Learned: This got me thinking more deeply about value. Our time has value. But what we create must have value too. What do people want? What do people need? What do people buy?
I had another idea. Instead of promoting boring car products, I could promote something cool. I enjoy mid century modern architecture and modern furniture. With the high price of furniture products, I thought it would be lucrative to write about modern furniture. It was fun for me to learn about all the wonderful designers and the chairs they created. I worked on this website for about a year, but I became less interested in the idea when I realized I could only promote chairs that were sold through Amazon. This was way too much of a constraint and I determined that this would never work.
Learned: Although the subject was very interesting to me, I realized the time I would have to invest was a deal breaker. This finally ended my experimentation with promoting products.
After a string of experiments and failures, I was determined that the next thing I picked I would gain something from it, even if it was a failure. So I decided to build a photography website and teach the basics of photography.
Unfortunately, as the years had progressed, it was nearly impossible to get good rankings on Google search and the Internet was littered with free e-books on basic photography.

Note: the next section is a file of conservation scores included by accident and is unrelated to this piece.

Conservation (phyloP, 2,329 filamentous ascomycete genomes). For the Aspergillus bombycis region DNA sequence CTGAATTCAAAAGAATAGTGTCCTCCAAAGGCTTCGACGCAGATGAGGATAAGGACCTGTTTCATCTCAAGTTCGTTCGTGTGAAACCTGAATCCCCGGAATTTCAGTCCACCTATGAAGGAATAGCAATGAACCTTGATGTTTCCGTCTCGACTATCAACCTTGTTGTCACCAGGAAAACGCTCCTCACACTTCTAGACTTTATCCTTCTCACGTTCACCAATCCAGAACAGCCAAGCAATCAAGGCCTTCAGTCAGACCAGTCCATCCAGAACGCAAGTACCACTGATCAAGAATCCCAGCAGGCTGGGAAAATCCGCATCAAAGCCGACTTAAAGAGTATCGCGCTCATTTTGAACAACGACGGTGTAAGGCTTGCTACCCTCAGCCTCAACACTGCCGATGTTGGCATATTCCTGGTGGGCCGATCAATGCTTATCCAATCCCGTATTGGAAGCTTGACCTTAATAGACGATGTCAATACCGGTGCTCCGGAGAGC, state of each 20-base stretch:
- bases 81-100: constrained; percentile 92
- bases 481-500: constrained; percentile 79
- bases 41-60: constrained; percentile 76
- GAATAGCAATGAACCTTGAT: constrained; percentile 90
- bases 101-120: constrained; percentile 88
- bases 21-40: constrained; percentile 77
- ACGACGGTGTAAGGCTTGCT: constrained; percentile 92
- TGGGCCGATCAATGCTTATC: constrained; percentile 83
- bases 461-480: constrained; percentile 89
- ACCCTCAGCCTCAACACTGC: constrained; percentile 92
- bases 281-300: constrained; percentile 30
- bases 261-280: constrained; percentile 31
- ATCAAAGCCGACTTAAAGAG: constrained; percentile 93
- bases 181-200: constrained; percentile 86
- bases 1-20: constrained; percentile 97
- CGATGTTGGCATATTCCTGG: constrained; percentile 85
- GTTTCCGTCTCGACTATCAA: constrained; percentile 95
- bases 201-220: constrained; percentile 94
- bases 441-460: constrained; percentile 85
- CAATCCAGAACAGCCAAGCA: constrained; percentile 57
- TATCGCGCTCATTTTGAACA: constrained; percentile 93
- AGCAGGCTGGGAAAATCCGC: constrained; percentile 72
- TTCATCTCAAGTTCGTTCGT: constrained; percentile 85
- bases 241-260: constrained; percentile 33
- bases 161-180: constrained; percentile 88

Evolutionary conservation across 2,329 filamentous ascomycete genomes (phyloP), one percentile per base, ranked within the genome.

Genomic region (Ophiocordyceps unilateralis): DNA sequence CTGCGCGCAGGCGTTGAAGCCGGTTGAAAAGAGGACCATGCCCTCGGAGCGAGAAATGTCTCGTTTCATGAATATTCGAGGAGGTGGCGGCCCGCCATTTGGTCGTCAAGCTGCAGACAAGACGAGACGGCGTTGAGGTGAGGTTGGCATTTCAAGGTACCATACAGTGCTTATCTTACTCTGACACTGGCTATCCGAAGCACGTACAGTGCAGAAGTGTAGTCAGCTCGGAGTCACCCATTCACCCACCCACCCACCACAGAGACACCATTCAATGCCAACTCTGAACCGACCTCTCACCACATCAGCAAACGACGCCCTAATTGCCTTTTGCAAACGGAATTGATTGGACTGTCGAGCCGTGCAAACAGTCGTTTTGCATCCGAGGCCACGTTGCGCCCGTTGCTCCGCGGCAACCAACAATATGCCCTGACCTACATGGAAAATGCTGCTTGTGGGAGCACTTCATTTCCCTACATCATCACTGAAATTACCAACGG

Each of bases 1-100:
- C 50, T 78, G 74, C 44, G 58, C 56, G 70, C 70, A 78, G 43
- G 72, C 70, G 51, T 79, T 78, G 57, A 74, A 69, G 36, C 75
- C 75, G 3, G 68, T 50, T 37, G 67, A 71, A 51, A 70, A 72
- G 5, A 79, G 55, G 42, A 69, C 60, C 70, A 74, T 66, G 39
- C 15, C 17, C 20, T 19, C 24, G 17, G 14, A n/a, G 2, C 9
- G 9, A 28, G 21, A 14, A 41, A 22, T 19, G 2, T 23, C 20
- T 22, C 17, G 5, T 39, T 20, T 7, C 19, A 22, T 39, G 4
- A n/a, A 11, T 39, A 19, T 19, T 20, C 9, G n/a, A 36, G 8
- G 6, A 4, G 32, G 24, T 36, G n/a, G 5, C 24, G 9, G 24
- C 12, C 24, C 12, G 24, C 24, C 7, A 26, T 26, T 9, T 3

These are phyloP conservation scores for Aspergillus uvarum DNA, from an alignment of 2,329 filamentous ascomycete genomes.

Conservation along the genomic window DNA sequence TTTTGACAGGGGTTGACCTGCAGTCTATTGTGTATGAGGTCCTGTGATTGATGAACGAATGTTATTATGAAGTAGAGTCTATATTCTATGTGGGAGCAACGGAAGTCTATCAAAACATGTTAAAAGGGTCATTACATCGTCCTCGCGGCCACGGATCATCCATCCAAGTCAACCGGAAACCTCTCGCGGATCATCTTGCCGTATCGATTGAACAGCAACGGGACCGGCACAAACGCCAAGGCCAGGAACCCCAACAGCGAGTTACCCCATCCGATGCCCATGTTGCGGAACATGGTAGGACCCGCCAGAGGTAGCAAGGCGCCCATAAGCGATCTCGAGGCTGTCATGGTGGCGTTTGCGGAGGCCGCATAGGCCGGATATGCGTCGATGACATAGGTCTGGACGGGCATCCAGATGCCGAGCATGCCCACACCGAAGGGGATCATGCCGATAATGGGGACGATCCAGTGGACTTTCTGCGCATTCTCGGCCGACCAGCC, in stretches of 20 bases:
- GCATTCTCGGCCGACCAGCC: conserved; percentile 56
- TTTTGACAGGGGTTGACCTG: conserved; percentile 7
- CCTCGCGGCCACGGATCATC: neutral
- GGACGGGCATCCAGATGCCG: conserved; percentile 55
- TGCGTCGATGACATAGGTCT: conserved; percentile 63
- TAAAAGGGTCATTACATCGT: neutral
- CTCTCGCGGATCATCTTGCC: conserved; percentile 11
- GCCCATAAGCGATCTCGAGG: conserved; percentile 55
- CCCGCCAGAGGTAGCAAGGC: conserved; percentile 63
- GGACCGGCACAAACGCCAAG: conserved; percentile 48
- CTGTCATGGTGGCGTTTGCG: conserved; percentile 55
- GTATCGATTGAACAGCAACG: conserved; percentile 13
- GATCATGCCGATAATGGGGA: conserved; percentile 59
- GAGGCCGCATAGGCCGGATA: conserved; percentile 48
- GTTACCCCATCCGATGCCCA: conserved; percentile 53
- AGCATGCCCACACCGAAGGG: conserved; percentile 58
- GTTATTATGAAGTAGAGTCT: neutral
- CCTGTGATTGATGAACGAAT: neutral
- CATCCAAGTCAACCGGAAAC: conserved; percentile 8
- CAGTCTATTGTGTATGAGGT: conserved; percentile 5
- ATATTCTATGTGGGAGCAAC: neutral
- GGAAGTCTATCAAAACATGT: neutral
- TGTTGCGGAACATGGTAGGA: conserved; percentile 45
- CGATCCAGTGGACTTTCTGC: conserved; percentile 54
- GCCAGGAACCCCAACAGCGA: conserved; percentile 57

Another failure. But at least with this failure, I learned more about photography, which is what I wanted to do anyway.
Learned: The days of easy money on the Internet are over. Even a side hustle like photography is next to impossible without going all in for years. Dabble at your own risk. I’m out.
The Purpose of a Dream
None of my interests/hobbies were meaningful enough for me to devote the time and effort it would take to build a real business.
I had (and still have) much to learn about myself and what I truly want. My entrepreneurial pursuits were actually getting in my way. I had to focus on something that has deep personal meaning for me.
Learned: The purpose of a dream is not to make money. I had dreams wrong. The purpose of a dream is to fulfill the desires of our heart, to express our potential, and ultimately be of service to others.
Never Give Up
Should I be discouraged by all these failures? Maybe. But I'm not. What I have learned about myself is I will never give up. Sure, sometimes I feel like giving up. And sometimes we should give up on things that aren’t working. But that’s not where we stay; we keep moving forward, and dream again.
This is what I have learned about calling: it won't let you go. You have to trust it. You just keep moving forward on what you know. It’s not necessarily about what you do, it’s more about who you become.
The deep desire to explore and express our thoughts, ideas, and creativity is mysterious, and glorious. It's glorious to me because through it all, I like the person I have become. And maybe that's the glory of the story.
To your success!
"I’ve come to believe that all my past failure and frustrations were actually laying the foundation for the understandings that have created the new level of living I now enjoy." –Tony Robbins
You don’t have to read 100+ articles on James on Success. Just read the books.